In the 1960s, NASA's Langley Research Center initiated an extensive research program to develop a method to reduce the incidence of aircraft tire hydroplaning, a condition that occurs during rainstorms when tires rolling or sliding along water-covered pavement are lifted away from the surface by the action of water pressure. Aircraft tire hydroplaning was considered the primary cause of uncontrolled skidding during inclement weather conditions. Researchers at Langley developed a successful method of cutting thin grooves across concrete runways, thus creating channels through which excess water is forced. and thereby reducing the risk of tire hydroplaning. In 1967, through efforts by both NASA and the Federal Aviation Administration, safety grooving became an accepted technique to improve commercial runways. Since then, hundreds of commercial airports around the world have been safety-grooved. The safety of the shuttle landings also prompted the development and use of this technology at NASA's own airports.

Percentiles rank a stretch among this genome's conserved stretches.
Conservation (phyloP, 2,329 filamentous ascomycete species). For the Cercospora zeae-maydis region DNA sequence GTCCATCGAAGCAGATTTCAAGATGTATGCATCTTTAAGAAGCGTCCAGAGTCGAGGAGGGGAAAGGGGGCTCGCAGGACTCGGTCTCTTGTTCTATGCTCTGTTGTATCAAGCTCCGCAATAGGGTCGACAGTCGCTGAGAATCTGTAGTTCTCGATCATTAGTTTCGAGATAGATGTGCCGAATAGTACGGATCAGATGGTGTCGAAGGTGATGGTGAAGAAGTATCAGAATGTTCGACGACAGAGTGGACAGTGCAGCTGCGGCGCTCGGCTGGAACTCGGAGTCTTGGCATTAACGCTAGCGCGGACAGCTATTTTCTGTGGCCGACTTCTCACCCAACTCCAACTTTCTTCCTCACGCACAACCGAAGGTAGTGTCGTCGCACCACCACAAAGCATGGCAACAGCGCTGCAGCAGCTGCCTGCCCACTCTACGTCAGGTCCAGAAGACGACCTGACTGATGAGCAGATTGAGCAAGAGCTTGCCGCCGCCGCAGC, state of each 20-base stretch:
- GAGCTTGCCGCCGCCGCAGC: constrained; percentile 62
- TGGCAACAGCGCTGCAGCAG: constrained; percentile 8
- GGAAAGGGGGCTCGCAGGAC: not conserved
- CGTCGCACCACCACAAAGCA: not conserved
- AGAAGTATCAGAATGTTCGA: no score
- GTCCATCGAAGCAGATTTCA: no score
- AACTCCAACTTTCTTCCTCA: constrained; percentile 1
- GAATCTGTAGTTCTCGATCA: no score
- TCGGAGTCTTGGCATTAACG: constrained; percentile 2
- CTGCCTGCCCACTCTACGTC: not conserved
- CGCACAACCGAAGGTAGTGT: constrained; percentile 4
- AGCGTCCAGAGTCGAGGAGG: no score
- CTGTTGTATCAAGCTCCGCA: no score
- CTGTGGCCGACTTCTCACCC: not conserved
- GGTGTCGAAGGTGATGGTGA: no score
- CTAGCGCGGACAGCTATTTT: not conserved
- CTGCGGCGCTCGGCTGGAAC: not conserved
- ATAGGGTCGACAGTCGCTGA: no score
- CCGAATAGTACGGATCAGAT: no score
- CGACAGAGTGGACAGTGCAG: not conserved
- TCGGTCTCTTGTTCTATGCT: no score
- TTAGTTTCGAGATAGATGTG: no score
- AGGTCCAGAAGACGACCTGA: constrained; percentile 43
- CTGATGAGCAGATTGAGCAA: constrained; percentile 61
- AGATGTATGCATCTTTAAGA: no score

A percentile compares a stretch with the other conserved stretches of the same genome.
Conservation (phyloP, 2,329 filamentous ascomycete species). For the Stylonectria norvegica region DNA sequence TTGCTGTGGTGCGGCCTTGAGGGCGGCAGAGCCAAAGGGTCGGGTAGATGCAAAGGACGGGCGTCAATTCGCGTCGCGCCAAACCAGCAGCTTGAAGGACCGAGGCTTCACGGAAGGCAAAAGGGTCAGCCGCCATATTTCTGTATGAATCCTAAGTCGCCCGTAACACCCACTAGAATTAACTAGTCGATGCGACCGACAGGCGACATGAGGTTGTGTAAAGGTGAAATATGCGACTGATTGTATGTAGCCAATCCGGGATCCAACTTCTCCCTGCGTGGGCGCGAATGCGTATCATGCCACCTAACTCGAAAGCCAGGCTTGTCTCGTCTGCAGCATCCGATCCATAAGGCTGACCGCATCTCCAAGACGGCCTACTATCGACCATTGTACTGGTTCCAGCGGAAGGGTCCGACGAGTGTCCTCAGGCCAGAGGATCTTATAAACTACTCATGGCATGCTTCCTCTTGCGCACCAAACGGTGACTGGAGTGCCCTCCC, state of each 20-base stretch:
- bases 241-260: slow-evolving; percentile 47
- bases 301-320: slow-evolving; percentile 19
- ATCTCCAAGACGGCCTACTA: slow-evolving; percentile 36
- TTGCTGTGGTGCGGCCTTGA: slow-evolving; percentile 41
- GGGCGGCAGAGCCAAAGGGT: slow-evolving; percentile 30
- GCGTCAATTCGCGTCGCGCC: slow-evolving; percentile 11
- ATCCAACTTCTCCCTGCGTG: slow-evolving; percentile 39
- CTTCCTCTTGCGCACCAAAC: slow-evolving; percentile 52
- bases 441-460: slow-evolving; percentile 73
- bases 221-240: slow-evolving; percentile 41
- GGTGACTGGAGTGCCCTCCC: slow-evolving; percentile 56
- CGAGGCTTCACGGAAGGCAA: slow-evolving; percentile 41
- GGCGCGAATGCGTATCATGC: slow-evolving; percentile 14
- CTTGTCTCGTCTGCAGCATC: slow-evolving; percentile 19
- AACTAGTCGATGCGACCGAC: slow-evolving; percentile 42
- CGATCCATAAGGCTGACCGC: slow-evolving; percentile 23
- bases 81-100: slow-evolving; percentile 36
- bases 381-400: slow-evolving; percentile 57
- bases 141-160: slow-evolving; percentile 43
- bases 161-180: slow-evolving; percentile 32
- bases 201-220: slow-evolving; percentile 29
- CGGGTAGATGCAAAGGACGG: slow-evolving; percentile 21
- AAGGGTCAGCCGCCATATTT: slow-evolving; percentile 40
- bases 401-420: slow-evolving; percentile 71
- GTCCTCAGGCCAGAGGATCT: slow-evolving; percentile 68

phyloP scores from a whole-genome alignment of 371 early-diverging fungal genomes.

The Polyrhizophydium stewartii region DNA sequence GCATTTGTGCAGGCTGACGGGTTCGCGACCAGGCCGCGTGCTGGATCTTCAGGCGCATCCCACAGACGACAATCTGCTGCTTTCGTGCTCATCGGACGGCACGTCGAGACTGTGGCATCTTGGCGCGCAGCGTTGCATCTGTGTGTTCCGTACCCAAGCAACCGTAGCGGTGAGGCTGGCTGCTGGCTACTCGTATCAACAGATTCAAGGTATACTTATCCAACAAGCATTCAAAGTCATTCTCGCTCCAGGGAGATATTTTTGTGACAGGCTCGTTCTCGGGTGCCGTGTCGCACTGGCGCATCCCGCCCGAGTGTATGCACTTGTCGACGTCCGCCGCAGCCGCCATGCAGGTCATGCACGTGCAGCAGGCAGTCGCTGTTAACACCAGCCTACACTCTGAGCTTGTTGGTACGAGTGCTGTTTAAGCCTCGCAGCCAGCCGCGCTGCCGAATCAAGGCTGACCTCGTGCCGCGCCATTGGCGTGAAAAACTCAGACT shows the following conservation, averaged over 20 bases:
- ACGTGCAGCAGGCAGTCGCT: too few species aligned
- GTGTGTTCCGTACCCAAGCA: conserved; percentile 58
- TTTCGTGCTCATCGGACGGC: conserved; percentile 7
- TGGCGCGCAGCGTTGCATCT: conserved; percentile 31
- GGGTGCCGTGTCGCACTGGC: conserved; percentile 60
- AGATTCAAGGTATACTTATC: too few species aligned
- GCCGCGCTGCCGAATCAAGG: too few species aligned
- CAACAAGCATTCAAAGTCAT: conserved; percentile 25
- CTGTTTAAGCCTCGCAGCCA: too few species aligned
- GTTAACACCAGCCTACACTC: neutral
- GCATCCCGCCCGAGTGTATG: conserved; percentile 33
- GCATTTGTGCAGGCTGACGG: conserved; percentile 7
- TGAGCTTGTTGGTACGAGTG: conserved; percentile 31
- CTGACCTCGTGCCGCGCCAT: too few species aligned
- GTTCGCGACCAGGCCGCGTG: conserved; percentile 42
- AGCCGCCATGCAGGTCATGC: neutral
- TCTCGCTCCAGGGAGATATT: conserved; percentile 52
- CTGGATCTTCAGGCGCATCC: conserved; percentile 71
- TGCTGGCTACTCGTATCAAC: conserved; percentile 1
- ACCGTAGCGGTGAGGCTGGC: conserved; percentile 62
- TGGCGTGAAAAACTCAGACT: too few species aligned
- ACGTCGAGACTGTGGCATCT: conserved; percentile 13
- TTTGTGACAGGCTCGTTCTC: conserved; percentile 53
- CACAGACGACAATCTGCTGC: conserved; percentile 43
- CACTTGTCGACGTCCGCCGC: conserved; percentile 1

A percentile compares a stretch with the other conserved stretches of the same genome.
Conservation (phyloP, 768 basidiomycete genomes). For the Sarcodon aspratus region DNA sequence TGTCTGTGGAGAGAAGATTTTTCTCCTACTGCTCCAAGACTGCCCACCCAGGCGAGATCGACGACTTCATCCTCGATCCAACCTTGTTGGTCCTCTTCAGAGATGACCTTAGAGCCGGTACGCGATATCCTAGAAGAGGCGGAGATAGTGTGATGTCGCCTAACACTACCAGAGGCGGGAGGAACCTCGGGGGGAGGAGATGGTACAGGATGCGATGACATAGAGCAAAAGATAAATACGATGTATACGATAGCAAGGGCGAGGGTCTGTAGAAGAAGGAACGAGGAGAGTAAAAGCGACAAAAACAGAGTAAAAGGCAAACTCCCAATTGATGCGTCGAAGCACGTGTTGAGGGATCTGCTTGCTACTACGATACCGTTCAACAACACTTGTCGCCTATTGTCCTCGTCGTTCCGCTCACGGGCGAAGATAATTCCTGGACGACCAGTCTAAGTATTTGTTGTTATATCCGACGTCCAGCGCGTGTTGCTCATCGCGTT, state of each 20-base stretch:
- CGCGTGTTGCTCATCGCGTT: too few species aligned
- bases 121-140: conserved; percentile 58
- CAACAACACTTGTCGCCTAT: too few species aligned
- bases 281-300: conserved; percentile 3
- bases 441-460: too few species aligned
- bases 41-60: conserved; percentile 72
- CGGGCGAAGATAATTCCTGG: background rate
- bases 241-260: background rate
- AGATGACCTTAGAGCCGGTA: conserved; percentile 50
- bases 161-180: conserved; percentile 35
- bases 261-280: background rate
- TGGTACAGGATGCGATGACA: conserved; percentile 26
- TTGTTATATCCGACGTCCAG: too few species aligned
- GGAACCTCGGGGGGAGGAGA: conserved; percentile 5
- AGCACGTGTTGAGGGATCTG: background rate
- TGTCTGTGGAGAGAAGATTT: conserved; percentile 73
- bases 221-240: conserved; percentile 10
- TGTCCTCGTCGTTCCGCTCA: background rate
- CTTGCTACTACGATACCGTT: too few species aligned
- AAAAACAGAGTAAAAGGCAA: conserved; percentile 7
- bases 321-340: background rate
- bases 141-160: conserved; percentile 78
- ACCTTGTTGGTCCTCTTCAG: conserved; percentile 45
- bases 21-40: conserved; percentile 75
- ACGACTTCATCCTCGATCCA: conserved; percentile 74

The Kennedy Space Center's landing strip was safety grooved to provide the best landing conditions possible for the Space Shuttle (above right). Additional applications of this technology include the safety grooving of potentially hazardous surfaces such as interstate highway curves and overpasses; pedestrian walkways, ramps, and steps; playgrounds; railroad station platforms; swimming pool decks; slick working areas in refineries, meat-packing facilities, and food processing plants; and cattle holding pens. Of these applications, the greatest benefits may have been realized in the area of highway safety. Research has demonstrated that the implementation of safety grooving in potentially hazardous areas has reduced highway accidents during wet weather by approximately 85 percent. This technology also has been shown to restore pavement surfaces and extend their service lifetime by 5 to 10 years, thus saving enormous maintenance costs.